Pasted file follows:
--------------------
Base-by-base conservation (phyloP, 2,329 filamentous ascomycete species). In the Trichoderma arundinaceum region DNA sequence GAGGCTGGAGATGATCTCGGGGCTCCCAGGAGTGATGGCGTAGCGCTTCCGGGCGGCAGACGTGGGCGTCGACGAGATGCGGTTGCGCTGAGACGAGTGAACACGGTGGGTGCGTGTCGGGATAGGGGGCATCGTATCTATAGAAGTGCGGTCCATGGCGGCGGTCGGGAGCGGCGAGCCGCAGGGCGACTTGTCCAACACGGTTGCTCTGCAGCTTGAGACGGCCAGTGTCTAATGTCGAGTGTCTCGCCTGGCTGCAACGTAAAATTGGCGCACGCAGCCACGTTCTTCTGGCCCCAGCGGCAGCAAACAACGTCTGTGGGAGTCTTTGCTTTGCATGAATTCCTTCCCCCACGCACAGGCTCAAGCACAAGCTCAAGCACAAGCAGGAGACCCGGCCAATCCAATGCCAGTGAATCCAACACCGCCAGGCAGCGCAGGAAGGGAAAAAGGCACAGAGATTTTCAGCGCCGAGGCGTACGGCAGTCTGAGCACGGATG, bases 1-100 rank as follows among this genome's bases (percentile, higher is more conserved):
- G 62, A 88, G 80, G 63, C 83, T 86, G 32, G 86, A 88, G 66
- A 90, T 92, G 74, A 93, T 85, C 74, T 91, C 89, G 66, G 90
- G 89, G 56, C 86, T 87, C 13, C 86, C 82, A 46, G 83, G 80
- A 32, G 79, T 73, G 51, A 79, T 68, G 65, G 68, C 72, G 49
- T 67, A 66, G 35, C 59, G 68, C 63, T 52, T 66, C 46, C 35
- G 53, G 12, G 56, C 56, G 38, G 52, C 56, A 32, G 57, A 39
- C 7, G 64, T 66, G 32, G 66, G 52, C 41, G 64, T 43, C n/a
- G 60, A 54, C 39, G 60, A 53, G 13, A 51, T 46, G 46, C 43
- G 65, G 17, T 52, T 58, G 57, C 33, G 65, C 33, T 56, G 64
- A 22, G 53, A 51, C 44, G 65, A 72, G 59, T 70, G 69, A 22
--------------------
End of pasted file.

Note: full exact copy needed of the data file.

Base-by-base conservation (phyloP, 2,329 filamentous ascomycete species). In the Trichoderma arundinaceum region DNA sequence GAGGCTGGAGATGATCTCGGGGCTCCCAGGAGTGATGGCGTAGCGCTTCCGGGCGGCAGACGTGGGCGTCGACGAGATGCGGTTGCGCTGAGACGAGTGAACACGGTGGGTGCGTGTCGGGATAGGGGGCATCGTATCTATAGAAGTGCGGTCCATGGCGGCGGTCGGGAGCGGCGAGCCGCAGGGCGACTTGTCCAACACGGTTGCTCTGCAGCTTGAGACGGCCAGTGTCTAATGTCGAGTGTCTCGCCTGGCTGCAACGTAAAATTGGCGCACGCAGCCACGTTCTTCTGGCCCCAGCGGCAGCAAACAACGTCTGTGGGAGTCTTTGCTTTGCATGAATTCCTTCCCCCACGCACAGGCTCAAGCACAAGCTCAAGCACAAGCAGGAGACCCGGCCAATCCAATGCCAGTGAATCCAACACCGCCAGGCAGCGCAGGAAGGGAAAAAGGCACAGAGATTTTCAGCGCCGAGGCGTACGGCAGTCTGAGCACGGATG, bases 1-100 rank as follows among this genome's bases (percentile, higher is more conserved):
- G 62, A 88, G 80, G 63, C 83, T 86, G 32, G 86, A 88, G 66
- A 90, T 92, G 74, A 93, T 85, C 74, T 91, C 89, G 66, G 90
- G 89, G 56, C 86, T 87, C 13, C 86, C 82, A 46, G 83, G 80
- A 32, G 79, T 73, G 51, A 79, T 68, G 65, G 68, C 72, G 49
- T 67, A 66, G 35, C 59, G 68, C 63, T 52, T 66, C 46, C 35
- G 53, G 12, G 56, C 56, G 38, G 52, C 56, A 32, G 57, A 39
- C 7, G 64, T 66, G 32, G 66, G 52, C 41, G 64, T 43, C n/a
- G 60, A 54, C 39, G 60, A 53, G 13, A 51, T 46, G 46, C 43
- G 65, G 17, T 52, T 58, G 57, C 33, G 65, C 33, T 56, G 64
- A 22, G 53, A 51, C 44, G 65, A 72, G 59, T 70, G 69, A 22